09 Jan Using Total Participation Techniques in the Classroom
Hands On, Mind On
We’ve all had those students who raise their hand to answer every question. Then you have the students who scrunch down in their seats, hoping you never call of them. With these two extremes, how do you make sure all students are learning? This is where Hands On, Minds On learning comes in handy.
Tell me, I forget. Show me, I remember. Involve me, I understand.~ Ancient Chinese Proverb
As a teacher, I want my students to benefit from learning strategies that will maximize their learning potential. The more they are participating, the more learning is occurring. I have found that using Total Participation Techniques have fueled all my students to take a more active role in their learning.
What are Total Participation Techniques?
Presida and William Himmele state, “A Total Participation Technique is a teaching technique that allows a teacher to get evidence of active participation and cognitive engagement from all students at the same time.
In my classroom, my students participate in a variety of activities that they can all participate in. When we review vocabulary, the students receive a set of cards with the words we are learning. Then I place the definitions on the Promethean Board. Students take time to read the meaning, when they are ready they hold up the word that matches the definition. Since instituting this strategy, my students vocabulary scores have improved from an average of B’s and C’s to almost all A’s.
Another activity I use in my third grade classroom is sorts. For example, when learning about common and proper nouns, I will give students a set of cards with nouns written on them. In partnerships, the students will sort the cards into the two different categories. When they are finished sorting, they will write the words on a handout.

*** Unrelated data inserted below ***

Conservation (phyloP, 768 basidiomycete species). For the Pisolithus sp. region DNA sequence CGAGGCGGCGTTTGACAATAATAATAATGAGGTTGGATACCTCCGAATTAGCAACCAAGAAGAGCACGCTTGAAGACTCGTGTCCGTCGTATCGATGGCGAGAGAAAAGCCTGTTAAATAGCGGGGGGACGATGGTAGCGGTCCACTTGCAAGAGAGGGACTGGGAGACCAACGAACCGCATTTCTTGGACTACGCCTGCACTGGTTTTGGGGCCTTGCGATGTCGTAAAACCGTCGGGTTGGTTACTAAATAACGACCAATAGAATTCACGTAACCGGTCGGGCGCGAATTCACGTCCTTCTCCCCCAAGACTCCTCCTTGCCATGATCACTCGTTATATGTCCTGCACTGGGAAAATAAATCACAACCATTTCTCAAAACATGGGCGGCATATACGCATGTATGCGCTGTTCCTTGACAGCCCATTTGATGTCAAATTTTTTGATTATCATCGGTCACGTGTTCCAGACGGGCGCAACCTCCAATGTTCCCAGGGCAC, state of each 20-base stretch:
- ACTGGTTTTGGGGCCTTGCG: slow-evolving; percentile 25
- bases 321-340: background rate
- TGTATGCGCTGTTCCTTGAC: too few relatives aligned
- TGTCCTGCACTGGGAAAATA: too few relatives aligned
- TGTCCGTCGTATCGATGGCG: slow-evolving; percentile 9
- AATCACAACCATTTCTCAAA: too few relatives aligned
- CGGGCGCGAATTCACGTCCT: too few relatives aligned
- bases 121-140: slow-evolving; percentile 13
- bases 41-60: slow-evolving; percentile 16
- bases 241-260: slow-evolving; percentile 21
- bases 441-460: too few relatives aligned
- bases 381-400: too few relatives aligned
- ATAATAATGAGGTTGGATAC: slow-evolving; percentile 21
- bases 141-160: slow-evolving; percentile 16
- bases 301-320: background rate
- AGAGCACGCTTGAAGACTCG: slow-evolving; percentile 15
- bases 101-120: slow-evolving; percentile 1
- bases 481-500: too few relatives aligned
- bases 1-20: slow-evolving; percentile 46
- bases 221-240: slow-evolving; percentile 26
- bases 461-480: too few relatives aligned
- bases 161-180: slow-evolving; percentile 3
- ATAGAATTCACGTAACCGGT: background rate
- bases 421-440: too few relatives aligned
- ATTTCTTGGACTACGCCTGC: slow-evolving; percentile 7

These techniques are important because they let you take advantage of the amount of learning that all students are involved instead of just three or four students. This works well for your learning support and ELL students.
Benefits of Total Participation Techniques
Total Participation Techniques are low budget and low maintenance.
You don’t have to spend a lot of money for these learning activities. Many of the things I have made, can be reused year after year. Hold-ups are easy to make and use in the classroom. These include multiple choice cards and true/false cards. To save on wear and tear, I laminate the cards.
Total Participation Techniques engage students.
It gets all your students participating class. Your students won’t have time to tune out the lesson because they will be focused on the learning task.
It provides teachers with immediate feedback.
Many of the strategies used provide teachers with on the spot evidence about which students understand and which ones don’t. You can adjust your method or clarify concepts based on student responses.
These techniques provide students with opportunities to build a classroom community.
At times students are working in partnerships and small groups. They are building a rapport with one another, which helps them to become friends. Students learning to be respectful of one another’s ideas.
The techniques help ensure equity in participation.
One or two students are not monopolizing the lesson. This also gets your reluctant learners involved in the lesson. Students feel successful because they can be part of the lesson.
Examples of Total Participation Techniques
- Think -Solve -Pair-Share
- Quick Writes
- Categorizing and Sorting
There is no need to feel overwhelmed when it comes to total participation techniques. Start off with just a few strategies. Then you can build up your repertoire little by little. You will start to see a difference in your students with these techniques.
For more PD about instructional strategies and other innovative ideas for your classroom, join us and fellow educators at an upcoming event both online and in person!
Rachel has been a teacher in the California Area School District in Coal Center, PA for 16 years. She has a Bachelor of Arts in elementary and special education from Carlow College in Pittsburgh, PA. Rachel’s teaching career has spanned grades kindergarten through high school in both regular and special education. In her spare time, she teaches dance to the students in her community.